Like Adventure Time a lot of the comedy of Over the Garden Wall is very surreal, but there’s a little more direction behind it. Some of the jokes and visual gags really work while others are just odd and nonsensical. A lot of it comes from Greg whether or not it’s successful. Some of the random humour and songs aren’t funny but still fascinating to watch (John Cleese voices a couple characters who are of course hilarious). But while the humour seems at the forefront of most of the episodes, you can tell this isn’t exactly meant to be a comedy. Some of it is there to appeal to a younger audience, some out of legitimately funny writing, most just to relate an innocent charm, but its main purpose seems to be as a contrast to the dark visual style.  
The visuals are very interesting too. Again McHale’s background is in Adventure Time and there’s definitely some of that show’s animation style at play in the exaggerated expressions and motion. At the same time the abstractness of some of the art and fine detail in the environment, the animation reminds me in some ways of Cartoon Saloon and particularly Song of the Sea. But there is a uniqueness especially in the dark colourizations and use of shadows to reflect the mood, and when they need to be creepy, they are very creepy! Speaking of which, the animation can really capture some terrifying sequences.
                Yes, for a Cartoon Network series this show is genuinely scary. The whole story has some creepy parallels to Dante’s Divine Comedy with the mood allowing for some darker ideas. Throughout the story, Wirt and Greg are evading an antagonist known as the Beast who strikes terror even in just his silhouette. His evil machinations are all the more frightening. There is marvellous music and fantastic use of suspense as well as continuity with characters and their connectedness with the overall story. And the imagery is downright terrifying. There’s a moment in episode seven that’s one of the most terrifying things I’ve ever seen in animation. And again the use of creativity, detail and shadows really works to this effect. The fact you can’t wrap your head around where it’s going and the constant mystery keeps you on guard. The horror is somewhat downplayed in the early part of the series but by that last stretch of episodes, it’s serious goosebumps time (beware once you start hearing about Auntie Whispers). It’s a truly frightening series which definitely makes it a must-see around Halloween.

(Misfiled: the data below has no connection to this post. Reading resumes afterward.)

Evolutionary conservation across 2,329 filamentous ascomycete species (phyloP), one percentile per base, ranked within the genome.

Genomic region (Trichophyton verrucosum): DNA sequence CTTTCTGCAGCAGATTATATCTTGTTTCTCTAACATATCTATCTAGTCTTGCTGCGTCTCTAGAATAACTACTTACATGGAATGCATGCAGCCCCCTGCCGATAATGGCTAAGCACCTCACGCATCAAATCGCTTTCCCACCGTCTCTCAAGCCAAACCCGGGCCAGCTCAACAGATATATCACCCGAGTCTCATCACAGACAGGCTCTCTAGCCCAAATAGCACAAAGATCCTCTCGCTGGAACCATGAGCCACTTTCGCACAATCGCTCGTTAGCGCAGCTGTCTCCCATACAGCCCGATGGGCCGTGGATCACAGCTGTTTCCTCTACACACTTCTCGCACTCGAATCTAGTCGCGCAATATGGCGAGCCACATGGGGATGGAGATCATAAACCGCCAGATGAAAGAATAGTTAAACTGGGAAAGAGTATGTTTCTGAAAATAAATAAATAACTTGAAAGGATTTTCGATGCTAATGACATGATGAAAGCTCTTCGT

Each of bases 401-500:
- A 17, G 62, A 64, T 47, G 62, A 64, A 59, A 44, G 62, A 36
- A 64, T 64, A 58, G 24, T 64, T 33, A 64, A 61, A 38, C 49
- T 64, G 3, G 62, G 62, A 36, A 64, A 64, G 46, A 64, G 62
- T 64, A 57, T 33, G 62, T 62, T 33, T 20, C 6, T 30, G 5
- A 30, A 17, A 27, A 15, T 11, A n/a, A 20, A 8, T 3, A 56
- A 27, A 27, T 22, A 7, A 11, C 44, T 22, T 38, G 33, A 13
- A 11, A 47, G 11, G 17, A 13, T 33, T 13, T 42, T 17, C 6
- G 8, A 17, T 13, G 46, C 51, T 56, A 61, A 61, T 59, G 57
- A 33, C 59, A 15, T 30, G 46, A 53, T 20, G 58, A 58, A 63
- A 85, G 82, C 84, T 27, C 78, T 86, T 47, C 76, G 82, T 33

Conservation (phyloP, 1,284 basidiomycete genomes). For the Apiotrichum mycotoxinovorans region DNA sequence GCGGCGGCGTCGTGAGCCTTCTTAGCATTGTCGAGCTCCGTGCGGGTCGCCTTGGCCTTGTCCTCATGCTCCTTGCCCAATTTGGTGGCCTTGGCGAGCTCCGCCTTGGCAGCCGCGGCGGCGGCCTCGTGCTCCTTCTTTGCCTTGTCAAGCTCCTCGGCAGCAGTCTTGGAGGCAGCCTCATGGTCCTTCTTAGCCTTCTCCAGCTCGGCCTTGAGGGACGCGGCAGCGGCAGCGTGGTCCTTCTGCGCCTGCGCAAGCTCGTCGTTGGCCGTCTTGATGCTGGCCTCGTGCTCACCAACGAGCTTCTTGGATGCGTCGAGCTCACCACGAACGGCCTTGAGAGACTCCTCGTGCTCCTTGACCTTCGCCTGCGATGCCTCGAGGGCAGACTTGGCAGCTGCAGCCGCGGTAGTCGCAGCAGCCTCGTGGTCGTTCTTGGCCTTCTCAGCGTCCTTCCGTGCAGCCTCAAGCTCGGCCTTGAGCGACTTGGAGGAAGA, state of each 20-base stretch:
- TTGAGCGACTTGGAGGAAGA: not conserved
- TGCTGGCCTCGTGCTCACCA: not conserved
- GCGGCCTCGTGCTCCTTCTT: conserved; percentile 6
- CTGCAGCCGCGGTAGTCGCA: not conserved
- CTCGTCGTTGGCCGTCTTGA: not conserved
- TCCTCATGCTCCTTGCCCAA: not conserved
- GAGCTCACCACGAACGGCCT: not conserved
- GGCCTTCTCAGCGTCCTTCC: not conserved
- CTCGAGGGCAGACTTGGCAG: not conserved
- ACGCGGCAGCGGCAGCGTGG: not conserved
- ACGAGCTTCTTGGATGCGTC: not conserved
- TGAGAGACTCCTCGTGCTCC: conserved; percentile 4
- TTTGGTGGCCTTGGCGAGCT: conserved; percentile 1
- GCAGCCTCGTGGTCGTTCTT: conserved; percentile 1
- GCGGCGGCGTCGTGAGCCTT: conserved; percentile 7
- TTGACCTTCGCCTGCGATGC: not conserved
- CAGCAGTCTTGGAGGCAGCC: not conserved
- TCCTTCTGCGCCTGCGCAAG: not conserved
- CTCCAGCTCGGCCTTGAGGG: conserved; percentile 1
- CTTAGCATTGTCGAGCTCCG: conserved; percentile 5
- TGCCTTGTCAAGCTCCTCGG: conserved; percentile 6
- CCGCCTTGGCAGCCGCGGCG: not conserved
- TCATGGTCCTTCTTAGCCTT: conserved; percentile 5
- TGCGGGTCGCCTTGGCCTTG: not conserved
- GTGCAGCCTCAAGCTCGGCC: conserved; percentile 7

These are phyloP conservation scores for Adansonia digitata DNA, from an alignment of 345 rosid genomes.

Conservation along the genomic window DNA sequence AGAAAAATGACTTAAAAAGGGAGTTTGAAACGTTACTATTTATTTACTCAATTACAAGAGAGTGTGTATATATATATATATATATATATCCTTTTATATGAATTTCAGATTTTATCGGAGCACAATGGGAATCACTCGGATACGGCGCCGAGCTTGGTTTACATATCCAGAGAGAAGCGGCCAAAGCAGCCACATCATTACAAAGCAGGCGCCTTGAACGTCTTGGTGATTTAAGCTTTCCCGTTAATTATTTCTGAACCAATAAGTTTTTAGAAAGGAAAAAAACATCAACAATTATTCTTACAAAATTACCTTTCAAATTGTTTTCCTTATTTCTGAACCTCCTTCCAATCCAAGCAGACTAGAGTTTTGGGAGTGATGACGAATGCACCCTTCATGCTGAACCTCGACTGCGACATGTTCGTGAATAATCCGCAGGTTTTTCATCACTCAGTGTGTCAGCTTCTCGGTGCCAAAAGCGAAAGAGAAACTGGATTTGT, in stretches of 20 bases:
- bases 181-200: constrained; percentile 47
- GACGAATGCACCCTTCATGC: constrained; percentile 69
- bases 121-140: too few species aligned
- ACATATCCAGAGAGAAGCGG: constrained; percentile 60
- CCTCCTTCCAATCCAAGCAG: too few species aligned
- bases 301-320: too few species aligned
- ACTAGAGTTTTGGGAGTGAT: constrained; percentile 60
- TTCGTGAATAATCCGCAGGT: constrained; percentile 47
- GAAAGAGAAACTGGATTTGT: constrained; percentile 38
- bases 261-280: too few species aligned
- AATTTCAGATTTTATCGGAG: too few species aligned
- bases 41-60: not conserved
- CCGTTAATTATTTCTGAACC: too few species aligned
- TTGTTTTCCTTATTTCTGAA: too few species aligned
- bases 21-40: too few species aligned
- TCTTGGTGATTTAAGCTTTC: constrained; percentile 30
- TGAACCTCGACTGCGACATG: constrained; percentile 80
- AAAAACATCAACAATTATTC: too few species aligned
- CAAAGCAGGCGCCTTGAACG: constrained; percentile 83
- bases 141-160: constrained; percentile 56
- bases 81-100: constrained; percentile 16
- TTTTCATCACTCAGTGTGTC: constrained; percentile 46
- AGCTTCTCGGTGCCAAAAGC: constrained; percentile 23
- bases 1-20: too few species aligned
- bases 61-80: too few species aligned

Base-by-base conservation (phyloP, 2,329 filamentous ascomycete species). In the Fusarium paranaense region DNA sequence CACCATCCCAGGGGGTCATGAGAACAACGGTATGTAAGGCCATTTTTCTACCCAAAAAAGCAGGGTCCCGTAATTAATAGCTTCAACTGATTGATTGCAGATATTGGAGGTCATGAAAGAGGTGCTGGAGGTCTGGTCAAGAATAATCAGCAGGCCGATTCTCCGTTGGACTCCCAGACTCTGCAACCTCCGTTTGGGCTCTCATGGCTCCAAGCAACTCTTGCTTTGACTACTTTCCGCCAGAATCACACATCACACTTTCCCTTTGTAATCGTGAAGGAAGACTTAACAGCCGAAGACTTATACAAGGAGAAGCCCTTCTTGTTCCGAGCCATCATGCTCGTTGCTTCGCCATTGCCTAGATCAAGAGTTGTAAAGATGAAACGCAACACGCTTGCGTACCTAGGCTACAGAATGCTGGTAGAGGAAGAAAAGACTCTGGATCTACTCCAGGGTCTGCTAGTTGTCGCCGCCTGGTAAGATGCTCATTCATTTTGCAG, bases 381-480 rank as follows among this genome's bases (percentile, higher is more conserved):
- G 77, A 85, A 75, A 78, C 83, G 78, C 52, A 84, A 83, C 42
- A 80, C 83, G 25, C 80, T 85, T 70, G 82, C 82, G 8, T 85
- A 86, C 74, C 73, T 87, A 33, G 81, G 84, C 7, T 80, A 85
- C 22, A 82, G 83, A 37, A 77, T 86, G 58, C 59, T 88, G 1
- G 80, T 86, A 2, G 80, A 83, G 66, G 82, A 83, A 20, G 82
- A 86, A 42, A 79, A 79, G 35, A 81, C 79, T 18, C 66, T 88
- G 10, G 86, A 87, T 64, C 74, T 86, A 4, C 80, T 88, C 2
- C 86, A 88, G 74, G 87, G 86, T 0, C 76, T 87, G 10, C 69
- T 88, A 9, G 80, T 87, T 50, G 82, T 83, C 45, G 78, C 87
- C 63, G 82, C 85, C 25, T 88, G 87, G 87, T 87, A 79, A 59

Over the Garden Wall really deserves to be a Halloween classic, succeeding in being genuinely scary as well as telling an interesting and original story in a compelling environment, an incredible atmosphere, with great animation and humour and all inspired by American folklore and legend: the source of so much great horror. For me not only is it going to be a perennial classic, but it’s one of the most clever and fascinating animated series in recent memory. It’s really a shame it was only a one-off as I can see it becoming a terrific annual anthology with new stories being told in the Unknown. But maybe I just want to see what Patrick McHale does next. It deserved to win its Emmy and more than that, Over the Garden Wall deserves to be seen by more people around this time of year who’re looking for just about everything you could get out of a Halloween special!